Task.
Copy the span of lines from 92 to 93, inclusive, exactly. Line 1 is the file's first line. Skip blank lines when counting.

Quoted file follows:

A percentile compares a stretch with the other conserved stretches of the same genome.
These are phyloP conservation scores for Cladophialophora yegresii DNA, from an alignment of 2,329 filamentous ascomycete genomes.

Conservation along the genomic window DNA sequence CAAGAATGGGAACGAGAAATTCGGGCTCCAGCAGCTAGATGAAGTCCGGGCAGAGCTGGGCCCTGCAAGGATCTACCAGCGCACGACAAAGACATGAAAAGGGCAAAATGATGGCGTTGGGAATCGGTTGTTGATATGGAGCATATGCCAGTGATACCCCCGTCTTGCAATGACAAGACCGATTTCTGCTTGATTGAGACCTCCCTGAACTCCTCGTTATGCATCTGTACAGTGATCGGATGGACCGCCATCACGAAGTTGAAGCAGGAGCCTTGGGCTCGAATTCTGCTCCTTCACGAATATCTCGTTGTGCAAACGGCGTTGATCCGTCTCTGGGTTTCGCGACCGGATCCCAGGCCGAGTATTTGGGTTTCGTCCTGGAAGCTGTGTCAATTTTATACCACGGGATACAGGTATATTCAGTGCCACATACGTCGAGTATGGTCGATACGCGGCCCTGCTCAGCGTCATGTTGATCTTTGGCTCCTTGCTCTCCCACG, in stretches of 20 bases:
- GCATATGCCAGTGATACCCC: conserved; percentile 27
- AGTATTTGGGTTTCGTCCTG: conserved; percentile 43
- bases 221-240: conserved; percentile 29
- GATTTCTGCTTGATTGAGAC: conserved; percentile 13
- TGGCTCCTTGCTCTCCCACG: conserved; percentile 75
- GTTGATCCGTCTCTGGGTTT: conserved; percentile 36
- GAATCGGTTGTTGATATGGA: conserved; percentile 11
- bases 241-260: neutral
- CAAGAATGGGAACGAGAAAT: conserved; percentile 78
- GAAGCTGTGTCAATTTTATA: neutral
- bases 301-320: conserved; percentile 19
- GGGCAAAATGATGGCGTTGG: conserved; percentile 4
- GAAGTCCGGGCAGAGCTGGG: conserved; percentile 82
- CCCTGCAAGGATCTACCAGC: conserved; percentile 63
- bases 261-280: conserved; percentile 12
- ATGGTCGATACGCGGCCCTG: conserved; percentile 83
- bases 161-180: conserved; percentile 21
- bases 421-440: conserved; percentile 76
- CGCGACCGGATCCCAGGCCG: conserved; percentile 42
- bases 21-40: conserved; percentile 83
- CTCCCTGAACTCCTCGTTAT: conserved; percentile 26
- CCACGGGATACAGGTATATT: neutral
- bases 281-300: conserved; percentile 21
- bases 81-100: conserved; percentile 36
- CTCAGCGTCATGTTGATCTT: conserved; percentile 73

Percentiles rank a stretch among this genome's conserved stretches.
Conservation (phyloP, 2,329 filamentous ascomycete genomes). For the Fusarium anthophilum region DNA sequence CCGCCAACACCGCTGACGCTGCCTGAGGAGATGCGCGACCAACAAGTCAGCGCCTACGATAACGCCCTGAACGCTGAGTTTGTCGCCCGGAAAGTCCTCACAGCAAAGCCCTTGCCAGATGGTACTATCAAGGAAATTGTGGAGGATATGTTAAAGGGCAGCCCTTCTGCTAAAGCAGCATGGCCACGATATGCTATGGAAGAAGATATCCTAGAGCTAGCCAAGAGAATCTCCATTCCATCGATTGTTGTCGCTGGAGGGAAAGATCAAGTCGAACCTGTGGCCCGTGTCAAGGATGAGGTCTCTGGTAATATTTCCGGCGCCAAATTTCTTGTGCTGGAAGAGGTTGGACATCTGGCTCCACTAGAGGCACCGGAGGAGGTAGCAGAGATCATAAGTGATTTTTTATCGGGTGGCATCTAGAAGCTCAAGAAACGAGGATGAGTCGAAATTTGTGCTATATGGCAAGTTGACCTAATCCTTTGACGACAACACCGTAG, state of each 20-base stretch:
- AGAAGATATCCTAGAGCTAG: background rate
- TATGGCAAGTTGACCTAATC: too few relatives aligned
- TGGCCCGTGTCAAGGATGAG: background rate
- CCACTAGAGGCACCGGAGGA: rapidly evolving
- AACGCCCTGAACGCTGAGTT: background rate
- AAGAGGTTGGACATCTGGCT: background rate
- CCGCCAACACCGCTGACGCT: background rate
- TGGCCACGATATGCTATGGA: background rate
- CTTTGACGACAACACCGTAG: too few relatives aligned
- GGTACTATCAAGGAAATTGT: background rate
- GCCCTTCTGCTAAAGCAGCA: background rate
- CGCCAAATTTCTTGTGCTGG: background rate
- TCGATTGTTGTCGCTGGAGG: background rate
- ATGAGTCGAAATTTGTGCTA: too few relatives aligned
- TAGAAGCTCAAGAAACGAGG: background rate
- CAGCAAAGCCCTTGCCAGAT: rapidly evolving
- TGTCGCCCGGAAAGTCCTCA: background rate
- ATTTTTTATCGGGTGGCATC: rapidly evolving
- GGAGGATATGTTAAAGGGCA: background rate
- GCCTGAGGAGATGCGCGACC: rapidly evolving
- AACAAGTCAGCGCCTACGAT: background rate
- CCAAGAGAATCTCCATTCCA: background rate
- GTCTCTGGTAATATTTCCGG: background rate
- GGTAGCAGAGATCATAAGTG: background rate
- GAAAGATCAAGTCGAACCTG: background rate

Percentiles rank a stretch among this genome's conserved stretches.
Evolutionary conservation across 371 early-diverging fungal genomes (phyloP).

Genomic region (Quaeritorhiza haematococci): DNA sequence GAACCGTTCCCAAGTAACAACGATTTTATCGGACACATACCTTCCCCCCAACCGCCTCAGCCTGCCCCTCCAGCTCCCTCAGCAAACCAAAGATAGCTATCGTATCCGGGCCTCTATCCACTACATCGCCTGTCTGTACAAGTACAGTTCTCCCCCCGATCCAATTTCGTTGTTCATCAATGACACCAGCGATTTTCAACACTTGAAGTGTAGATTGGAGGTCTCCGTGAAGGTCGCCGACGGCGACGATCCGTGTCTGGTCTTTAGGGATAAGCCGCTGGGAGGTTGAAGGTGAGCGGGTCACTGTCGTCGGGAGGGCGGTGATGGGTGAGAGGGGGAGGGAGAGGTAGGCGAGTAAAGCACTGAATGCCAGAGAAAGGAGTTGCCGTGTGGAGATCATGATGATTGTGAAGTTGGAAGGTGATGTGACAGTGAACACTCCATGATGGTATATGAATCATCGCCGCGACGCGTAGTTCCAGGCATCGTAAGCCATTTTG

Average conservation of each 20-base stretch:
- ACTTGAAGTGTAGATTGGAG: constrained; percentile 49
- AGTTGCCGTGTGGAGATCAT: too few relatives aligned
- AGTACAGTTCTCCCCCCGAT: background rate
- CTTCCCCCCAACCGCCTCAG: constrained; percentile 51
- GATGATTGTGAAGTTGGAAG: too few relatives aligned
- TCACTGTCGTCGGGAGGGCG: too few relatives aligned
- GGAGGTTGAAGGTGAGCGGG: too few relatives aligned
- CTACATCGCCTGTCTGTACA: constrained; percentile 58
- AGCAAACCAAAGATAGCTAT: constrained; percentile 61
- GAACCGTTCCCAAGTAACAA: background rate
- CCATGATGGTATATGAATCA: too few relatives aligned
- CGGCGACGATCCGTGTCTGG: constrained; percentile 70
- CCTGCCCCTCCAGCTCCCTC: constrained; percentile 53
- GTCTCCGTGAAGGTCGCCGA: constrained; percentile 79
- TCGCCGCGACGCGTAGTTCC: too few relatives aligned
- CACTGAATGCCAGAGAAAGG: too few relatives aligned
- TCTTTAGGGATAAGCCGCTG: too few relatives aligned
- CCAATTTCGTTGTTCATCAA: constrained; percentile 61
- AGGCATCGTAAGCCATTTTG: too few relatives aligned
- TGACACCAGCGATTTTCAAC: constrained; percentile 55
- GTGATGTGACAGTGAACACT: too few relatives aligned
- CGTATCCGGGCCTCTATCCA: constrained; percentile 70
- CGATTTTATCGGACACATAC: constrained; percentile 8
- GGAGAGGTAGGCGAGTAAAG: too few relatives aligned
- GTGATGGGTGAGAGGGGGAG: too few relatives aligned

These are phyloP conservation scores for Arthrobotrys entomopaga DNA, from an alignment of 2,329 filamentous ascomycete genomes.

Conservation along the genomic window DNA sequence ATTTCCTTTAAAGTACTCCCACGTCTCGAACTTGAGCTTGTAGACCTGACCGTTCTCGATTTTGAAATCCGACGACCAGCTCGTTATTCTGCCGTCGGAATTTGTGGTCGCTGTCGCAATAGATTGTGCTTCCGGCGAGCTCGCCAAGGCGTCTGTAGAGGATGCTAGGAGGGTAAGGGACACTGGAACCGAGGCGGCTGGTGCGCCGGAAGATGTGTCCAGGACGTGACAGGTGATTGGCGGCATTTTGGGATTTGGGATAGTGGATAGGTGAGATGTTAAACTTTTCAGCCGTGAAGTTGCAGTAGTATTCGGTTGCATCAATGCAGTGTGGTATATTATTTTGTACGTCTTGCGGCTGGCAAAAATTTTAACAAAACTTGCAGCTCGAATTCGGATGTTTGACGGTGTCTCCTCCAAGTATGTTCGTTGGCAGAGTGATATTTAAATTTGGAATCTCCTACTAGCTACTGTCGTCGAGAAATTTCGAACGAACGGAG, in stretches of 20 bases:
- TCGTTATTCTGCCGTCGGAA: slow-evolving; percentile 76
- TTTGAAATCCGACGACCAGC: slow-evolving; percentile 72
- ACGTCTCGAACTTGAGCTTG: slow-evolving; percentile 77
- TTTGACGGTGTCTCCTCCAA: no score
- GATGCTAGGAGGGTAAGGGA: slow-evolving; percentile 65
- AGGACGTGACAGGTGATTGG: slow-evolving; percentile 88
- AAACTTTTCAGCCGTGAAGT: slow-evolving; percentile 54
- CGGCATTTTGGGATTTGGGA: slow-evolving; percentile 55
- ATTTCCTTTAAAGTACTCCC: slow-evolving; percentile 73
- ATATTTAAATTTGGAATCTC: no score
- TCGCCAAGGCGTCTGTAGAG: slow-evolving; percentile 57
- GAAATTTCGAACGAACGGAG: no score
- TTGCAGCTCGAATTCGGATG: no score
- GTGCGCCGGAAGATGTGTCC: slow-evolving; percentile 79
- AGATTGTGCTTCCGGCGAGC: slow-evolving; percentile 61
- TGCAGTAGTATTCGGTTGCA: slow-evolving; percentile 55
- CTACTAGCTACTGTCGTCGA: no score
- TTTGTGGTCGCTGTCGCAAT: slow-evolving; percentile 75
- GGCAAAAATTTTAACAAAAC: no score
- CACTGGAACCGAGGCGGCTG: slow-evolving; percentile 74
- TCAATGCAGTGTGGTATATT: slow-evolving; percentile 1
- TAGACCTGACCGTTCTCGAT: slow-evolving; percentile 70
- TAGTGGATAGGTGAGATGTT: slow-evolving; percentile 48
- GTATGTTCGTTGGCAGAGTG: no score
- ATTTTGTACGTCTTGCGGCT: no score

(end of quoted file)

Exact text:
- AGGACGTGACAGGTGATTGG: slow-evolving; percentile 88
- AAACTTTTCAGCCGTGAAGT: slow-evolving; percentile 54